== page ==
Jason Koebler, in his article about why NASA Can't Ethically Send Astronauts on One-Way Mission to Deep Space, mentions that the National Academies said that there are essentially three ways NASA can go about doing this, besides completely abandoning deep space forever: "It can completely liberalize its health standards, it can establish more permissive long duration and exploration health standards, or it can create a process by which certain missions are exempt from its safety standards." The team, led by Johns Hopkins University professor Jeffrey Kahn, concluded that only the third option is remotely acceptable. After all, NASA is a government entity, astronauts are workers and they are citizens of the United States. NASA cannot send these astronauts legally because although people do understand the risks, they cannot be perjured by this mission.
But Why Mars?
The project by NASA is focused mostly - for now - on traveling to Mars, but why not to another planet?
As of now, Mars is the most habitable planet in our solar system due to a lot of reasons. For starters, Mars is a very short distance away from Earth and it will take about 259 days. The rotation of Mars is quite similar to that of Earth's so the day length will not affect as much: a Mars day is 24 hours, 39 minutes and 35 seconds long. The soil on Mars contains water to be extracted. Also water can be found in the polar caps. There is enough sunlight and heat exposure to use solar panels for energy and also gravity on Mars is 38% that of Earth. Which is believed to be sufficient for the human body to adapt to. Unlike the Moon, Mars does have an atmosphere which protects against cosmic bodies as well as the Sun's radiation. It is pretty obvious that humans cannot live on Mars without the use of technology, but it is the best planet to inhabit, because of its likeness to Earth.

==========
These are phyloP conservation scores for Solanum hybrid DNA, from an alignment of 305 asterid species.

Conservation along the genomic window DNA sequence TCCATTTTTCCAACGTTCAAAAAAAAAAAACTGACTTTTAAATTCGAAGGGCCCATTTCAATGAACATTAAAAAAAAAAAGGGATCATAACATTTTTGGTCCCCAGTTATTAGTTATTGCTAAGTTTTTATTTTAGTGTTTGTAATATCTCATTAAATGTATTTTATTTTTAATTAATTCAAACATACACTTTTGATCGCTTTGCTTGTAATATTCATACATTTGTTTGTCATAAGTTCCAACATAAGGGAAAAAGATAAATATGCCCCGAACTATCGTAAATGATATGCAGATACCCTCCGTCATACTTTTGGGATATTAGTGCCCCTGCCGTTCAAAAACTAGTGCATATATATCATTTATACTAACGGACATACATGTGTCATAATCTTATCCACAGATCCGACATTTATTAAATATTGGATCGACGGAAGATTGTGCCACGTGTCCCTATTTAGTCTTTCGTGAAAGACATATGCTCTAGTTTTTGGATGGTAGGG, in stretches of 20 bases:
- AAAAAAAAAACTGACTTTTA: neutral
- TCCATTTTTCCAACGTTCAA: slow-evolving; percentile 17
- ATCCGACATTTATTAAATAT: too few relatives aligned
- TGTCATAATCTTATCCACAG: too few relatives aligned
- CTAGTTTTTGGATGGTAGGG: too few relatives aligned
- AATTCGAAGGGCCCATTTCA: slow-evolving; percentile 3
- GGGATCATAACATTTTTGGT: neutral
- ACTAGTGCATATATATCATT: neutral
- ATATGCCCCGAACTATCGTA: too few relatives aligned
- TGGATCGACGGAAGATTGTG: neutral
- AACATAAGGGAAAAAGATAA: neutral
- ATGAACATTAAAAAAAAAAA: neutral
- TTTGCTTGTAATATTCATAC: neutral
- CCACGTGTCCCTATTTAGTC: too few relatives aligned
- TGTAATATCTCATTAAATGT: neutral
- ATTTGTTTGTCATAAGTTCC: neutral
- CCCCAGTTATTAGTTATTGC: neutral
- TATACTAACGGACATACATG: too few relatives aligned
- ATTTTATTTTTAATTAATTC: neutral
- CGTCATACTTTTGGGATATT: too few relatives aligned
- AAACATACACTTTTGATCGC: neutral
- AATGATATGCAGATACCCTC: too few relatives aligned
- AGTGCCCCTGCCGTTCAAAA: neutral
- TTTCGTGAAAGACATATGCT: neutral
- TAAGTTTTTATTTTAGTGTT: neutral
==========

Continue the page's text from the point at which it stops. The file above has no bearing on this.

Designing for Outer Space
Most architects are used to working with models and blueprints, but how do you design something when you have no terrestrial experience of it? When you have never before seen its conditions and limitations. Being space architects is a hard task, because you must figure out a way to have a functioning design that will be moving in a different gravity or which will be faced with arduous radiation and sun exposure.